BLOOMINGTON — A director of a group working to prevent drowning in the Great Lakes area says stigmatizing drowning hampers such efforts.
“People blame the victim, blame the parent or caretaker or blame Darwinism,” said Dave Benjamin, executive director of public relations and project management for the Great Lakes Surf Rescue Project.
But doing that gives people a false sense of security that it wouldn't happen to them or their loved ones, said Benjamin.
In fact, it can happen to anyone and it can happen quickly.
Part of the problem, according to Benjamin, is that people don't know what they don't know.
Few people know that swimming ability alone might not be enough in a water emergency, he said.
“Sixty-six percent of all drowning victims were good swimmers,” he said.
But factors such as cold water, waves, underwater hazards, dangerous currents and disorientation following unexpected immersion can limit swimming effectiveness and affect how quickly fatigue can set in.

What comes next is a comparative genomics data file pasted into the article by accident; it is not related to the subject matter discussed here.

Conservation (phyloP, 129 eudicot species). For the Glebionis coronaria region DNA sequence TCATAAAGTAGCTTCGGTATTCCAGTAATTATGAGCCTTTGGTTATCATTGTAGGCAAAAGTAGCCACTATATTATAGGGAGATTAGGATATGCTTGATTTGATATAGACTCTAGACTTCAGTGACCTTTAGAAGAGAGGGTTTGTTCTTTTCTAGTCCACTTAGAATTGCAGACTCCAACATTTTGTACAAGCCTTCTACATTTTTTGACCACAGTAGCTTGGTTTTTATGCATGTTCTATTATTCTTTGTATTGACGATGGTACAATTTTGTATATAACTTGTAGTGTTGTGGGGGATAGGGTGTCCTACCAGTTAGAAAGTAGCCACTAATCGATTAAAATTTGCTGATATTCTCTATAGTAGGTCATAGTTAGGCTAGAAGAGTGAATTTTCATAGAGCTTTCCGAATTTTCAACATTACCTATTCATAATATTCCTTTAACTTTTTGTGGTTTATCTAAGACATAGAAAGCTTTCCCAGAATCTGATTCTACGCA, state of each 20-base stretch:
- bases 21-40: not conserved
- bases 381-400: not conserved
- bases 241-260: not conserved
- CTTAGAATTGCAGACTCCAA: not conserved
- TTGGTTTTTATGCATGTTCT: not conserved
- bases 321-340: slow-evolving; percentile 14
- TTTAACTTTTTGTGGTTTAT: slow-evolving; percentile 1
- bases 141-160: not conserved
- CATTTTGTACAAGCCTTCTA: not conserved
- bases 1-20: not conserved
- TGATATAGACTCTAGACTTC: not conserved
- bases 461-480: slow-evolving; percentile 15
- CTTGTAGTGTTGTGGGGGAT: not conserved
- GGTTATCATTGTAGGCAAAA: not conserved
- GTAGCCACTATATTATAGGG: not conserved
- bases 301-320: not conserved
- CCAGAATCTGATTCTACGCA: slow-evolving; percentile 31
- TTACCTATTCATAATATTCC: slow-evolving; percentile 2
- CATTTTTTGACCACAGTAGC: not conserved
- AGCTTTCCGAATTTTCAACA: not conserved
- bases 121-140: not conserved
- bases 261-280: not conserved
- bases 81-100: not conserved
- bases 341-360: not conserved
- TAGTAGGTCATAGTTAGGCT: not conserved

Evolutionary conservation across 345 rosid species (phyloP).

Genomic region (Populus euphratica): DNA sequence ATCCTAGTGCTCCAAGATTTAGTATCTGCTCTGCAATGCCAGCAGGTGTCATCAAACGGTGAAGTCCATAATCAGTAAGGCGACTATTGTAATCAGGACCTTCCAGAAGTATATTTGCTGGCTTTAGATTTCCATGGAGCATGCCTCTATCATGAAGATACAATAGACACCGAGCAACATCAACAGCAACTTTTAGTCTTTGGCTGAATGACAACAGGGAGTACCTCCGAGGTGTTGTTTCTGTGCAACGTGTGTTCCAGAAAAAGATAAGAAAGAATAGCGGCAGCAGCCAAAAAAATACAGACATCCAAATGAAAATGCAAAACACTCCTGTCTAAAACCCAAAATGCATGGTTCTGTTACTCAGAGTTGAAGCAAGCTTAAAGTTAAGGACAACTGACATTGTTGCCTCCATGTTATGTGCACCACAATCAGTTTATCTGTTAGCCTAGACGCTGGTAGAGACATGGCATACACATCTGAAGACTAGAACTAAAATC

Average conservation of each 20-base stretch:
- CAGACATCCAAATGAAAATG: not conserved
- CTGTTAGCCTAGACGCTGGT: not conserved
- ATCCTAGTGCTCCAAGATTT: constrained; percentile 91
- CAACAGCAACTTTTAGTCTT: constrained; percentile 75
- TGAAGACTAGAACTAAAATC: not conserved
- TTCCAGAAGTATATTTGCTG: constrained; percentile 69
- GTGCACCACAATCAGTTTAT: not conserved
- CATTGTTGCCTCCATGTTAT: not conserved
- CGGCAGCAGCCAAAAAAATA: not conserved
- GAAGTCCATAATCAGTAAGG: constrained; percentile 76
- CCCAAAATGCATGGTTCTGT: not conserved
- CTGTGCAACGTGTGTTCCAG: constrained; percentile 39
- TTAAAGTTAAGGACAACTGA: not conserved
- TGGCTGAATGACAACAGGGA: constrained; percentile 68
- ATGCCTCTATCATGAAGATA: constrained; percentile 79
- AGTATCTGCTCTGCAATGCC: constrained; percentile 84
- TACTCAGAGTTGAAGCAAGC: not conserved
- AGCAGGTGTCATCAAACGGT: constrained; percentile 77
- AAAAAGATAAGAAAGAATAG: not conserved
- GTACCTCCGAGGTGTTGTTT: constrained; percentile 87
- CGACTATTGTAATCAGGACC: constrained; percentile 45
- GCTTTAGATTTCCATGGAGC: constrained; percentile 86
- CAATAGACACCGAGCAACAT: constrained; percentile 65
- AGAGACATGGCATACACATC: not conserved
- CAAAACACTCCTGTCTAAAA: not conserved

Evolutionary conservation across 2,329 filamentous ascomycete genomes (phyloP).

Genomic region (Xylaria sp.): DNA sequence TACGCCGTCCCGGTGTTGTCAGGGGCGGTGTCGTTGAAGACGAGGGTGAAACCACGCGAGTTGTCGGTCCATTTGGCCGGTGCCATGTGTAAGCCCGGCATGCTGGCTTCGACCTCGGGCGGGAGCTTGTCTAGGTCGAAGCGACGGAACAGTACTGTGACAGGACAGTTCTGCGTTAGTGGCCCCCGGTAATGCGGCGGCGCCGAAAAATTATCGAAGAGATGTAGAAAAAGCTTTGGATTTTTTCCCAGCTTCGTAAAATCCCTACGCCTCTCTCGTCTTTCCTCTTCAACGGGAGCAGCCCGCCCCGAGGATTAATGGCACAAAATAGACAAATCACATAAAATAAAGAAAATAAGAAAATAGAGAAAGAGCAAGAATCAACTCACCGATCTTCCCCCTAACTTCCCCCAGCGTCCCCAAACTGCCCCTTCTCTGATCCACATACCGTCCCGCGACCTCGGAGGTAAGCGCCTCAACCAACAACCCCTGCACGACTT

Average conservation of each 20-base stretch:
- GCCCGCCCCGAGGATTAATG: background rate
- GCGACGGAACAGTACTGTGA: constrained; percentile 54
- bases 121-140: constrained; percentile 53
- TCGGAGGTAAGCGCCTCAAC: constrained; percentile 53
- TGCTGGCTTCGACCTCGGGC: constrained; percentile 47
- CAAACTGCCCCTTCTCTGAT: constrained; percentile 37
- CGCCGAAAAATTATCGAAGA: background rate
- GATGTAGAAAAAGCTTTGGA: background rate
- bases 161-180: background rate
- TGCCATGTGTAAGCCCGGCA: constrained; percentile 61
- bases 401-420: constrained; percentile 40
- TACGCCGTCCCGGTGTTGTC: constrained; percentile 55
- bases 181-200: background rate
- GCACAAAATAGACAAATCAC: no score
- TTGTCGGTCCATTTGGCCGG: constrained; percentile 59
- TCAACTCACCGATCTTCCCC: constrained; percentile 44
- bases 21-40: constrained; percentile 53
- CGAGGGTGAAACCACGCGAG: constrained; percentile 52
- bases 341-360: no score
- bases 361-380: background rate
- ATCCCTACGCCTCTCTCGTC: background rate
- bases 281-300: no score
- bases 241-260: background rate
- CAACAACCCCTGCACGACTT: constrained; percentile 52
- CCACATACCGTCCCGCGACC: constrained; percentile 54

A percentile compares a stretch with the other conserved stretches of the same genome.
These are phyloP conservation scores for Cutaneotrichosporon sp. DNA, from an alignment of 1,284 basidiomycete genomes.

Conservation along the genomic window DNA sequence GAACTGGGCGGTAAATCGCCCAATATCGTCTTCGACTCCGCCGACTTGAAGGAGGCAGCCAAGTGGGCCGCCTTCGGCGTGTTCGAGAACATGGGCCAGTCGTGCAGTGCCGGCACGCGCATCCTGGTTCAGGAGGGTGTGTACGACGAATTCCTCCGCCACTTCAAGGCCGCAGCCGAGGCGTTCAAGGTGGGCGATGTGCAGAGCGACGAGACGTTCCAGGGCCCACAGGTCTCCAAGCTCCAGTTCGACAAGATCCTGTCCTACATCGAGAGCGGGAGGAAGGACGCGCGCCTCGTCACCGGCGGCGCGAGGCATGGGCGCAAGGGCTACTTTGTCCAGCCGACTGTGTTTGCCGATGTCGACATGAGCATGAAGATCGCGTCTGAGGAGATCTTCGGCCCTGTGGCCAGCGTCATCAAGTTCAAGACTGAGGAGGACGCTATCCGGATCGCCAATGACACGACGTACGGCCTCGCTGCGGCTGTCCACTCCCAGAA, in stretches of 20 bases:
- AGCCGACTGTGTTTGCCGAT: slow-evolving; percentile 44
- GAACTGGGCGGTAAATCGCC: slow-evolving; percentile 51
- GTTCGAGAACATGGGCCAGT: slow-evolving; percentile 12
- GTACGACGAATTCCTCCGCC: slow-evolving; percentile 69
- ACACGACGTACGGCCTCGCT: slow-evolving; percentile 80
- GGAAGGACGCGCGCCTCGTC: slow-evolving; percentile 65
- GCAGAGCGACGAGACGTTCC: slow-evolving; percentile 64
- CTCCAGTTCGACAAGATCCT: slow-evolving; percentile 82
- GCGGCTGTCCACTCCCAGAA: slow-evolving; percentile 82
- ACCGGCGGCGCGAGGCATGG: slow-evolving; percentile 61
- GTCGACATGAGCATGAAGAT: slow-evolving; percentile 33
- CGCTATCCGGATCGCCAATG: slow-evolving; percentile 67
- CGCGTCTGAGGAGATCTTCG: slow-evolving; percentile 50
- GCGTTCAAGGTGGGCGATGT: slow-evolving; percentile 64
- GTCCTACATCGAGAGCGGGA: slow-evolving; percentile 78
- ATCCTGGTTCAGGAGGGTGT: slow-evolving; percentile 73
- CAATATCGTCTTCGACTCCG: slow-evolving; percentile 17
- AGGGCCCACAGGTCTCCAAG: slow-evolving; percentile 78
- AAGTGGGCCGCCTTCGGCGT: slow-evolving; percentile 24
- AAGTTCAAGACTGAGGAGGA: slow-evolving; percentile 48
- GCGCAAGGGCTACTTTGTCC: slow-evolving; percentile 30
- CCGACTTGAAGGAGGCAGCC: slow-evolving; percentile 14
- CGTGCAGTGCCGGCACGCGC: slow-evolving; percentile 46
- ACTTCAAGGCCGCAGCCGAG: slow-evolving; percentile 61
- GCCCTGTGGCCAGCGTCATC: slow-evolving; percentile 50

About half of drowning victims never intended to be in the water, he said. They may have fallen off a boat or pier or were washed off by waves.
A study from the Centers for Disease Control and Prevention said males are three times more likely to die from drowning than females.
Males tend to be greater risk takers, more susceptible to peer pressure and more likely to overestimate their swimming ability, said Benjamin.
“Do not dare your friends to jump off the pier. Do not dare your friends to swim to the buoy,” he said.
Rather than saying, “You can't fix stupid,” Benjamin advocates fixing misconceptions through education.
“Schools have fire drills, tornado drills, active shooter drills and earthquake drills, yet students are more likely to die of drowning than those causes combined,” he said.